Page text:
How to Know if Medication-Assisted Detox Treatment Is Right for You


Each day in the United States, over 130 people die from overdosing on opioids.

The drug crisis in America kills more people each year than gun violence, car crashes or Aids. And it’s just getting worse.

But you don’t have to be a statistic. There is hope. The best way you can secure your long-term sobriety is to consider a medically assisted detox treatment.

But what is a drug detox program and who does it benefit? Read on to find out.

What Is Medication-Assisted Detox?

Addiction is a serious condition that is difficult to treat. As the brain becomes used to the substance, it begins to depend on it. That is why people crave the substance they are addicted to.

The first period of time after stopping drugs or alcohol will bring on intense cravings. A medication-assisted treatment makes those withdrawal symptoms easier to bear. Some medications can curb cravings and other withdrawal symptoms to make drug detoxification easier on the addict.

Not only are the medicines in detox treatments helpful with cravings, but they also work to normalize brain chemistry and function. Medication can also block the effects of the drugs on an individual.

In a detox for drugs, doctors carefully administer medication based on the unique needs of each patient. The medications and doses will depend on the severity of the addiction and other factors such as age, weight and mental health.

But before we can understand the value of medication during detox, let’s review what withdrawal is.

Understanding Withdrawal

Withdrawal from drugs and alcohol is dangerous. Especially when attempted alone without medical supervision.

There are risks of severe complications such as seizures, delirium, hallucinations, and unpredictable behaviors. Violence and accidents are possible due to the altered state of cognition.

Withdrawing from opioids is not typically dangerous, but it can be extremely uncomfortable. Many people find the symptoms of withdrawal so difficult that they return to using drugs in order to stop the symptoms.

If you are addicted to any substances, medical detox will keep you safe while withdrawing. And it will reduce the intensity and distress of withdrawal symptoms.

How Drug Detox Works

Medical drug detox is the first step in a drug recovery program. It does not replace behavioral therapy but rather works with it in order to help an addict progress to sobriety.

Detox is the first stage of clearing toxins from the body. During this stage right after drug cessation, a medical team will manage a patient’s symptoms to help them overcome their dependency on the substance.

Drug detox centers are safe spaces where health professionals monitor patients 24/7 in order to help them through the detox process safely and with minimum discomfort.

Alcohol Detox

Detox from moderate and severe alcohol addiction is best done with medical supervision. Withdrawal symptoms typically begin between six and 24 hours after the last drink.

A person can still have alcohol in their bloodstream and begin experiencing withdrawal symptoms.

WIthout supervision, alcohol detox can be fatal. Severe high blood pressure, fever, accelerated heart rate, seizures, and delirium are all possible. All of which can lead to death.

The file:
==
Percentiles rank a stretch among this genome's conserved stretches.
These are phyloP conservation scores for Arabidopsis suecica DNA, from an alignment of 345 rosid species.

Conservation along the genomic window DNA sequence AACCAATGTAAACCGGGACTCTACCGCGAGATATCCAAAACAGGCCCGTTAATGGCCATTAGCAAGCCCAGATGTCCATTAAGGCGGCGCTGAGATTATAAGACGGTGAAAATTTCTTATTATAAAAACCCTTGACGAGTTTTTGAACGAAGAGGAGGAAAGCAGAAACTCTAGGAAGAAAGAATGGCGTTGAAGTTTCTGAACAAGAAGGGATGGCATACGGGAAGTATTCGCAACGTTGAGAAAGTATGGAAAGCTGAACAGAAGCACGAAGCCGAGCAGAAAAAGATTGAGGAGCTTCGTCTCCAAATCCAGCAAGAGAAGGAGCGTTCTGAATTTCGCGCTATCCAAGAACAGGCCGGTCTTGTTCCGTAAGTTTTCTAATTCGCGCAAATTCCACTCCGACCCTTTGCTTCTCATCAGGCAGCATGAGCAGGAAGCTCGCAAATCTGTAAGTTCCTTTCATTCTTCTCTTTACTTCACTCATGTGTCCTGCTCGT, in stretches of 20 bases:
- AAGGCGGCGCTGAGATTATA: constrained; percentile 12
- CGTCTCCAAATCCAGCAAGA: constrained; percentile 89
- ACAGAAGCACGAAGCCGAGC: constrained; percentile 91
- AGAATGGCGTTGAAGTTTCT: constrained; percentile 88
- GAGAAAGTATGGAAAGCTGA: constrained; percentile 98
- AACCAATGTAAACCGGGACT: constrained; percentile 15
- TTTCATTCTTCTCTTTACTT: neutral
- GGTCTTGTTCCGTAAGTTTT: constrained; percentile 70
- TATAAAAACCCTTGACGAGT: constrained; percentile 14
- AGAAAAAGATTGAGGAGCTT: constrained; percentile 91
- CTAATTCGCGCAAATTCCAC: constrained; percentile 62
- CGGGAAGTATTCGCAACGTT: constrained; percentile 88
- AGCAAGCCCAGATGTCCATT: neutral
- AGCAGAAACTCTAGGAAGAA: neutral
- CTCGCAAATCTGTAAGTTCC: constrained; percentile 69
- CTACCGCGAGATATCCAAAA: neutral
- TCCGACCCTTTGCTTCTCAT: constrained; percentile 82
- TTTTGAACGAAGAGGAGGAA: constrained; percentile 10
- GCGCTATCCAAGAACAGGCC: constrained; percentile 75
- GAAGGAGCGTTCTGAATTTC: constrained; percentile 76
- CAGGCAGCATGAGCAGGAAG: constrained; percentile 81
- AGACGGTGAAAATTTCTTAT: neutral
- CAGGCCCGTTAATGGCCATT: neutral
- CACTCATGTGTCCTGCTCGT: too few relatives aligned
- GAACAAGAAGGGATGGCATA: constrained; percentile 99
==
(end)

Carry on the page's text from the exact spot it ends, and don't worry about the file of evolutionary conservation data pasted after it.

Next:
Other symptoms include nausea, insomnia, hallucinations, fever, vomiting, and insomnia.

People with a long history of alcohol use or with previous experience of negative withdrawal symptoms should seek medical detox.

Pros of Medically Assisted Detox

The benefit of a detox treatment that uses medication is that treatment is easier on the patient.

The type of medication a doctor uses will depend on the unique needs of the patient. Anti-anxiety medication can help with psychological withdrawal symptoms. Sedatives and anticonvulsants can help ease physical symptoms.

Drug detox treatments have higher success rates! Patients ease through withdrawal and feel confident that they can become clean and sober. Detox treatments are linked to lower relapse rates, too.

Medically assisted detox is an effective way to prevent overdose. There are medications such as buprenorphine which give the effects of an opioid but not as strong. This can help addicts transition to sobriety.

Cons of Medically Assisted Drug Detox

Medical detox doesn’t address the psychological reasons that people develop substance addictions. Detox alone is not enough. The drive behind the addiction will soon propel a person to begin abusing substances again.

That’s why detox is not the end of the journey. At DreamLife Recovery, is the first step. We will then help patients transition to the next level of care.

Who Should Consider Detox Treatment?

You should consider medication-assisted detox treatment if you have been diagnosed with a drug or alcohol addiction by a medical professional.

If you have explored other treatment options with little success, detox treatment may be the best option for you.

If you know that you can take prescription medication on time, without fail, you are a good candidate for drug detox treatment.

When you consider if detox treatment is right for you, think about how much alcohol or drugs you currently use. Think about what other substances (including prescription medication and marijuana) you currently use.

Consider how long you have been using and your past experiences when you’ve tried to stop using.

If you are motivated to get clean, you should explore drug detox treatments.

Bottom Line

We hope this guide has clarified what detox treatment is, how it works and who it is good for.

Remember, if you are serious about getting clean, you will want to give your recovery the best possible chance to succeed.

At DreamLife recovery, we can help. Contact us to get started.

References:

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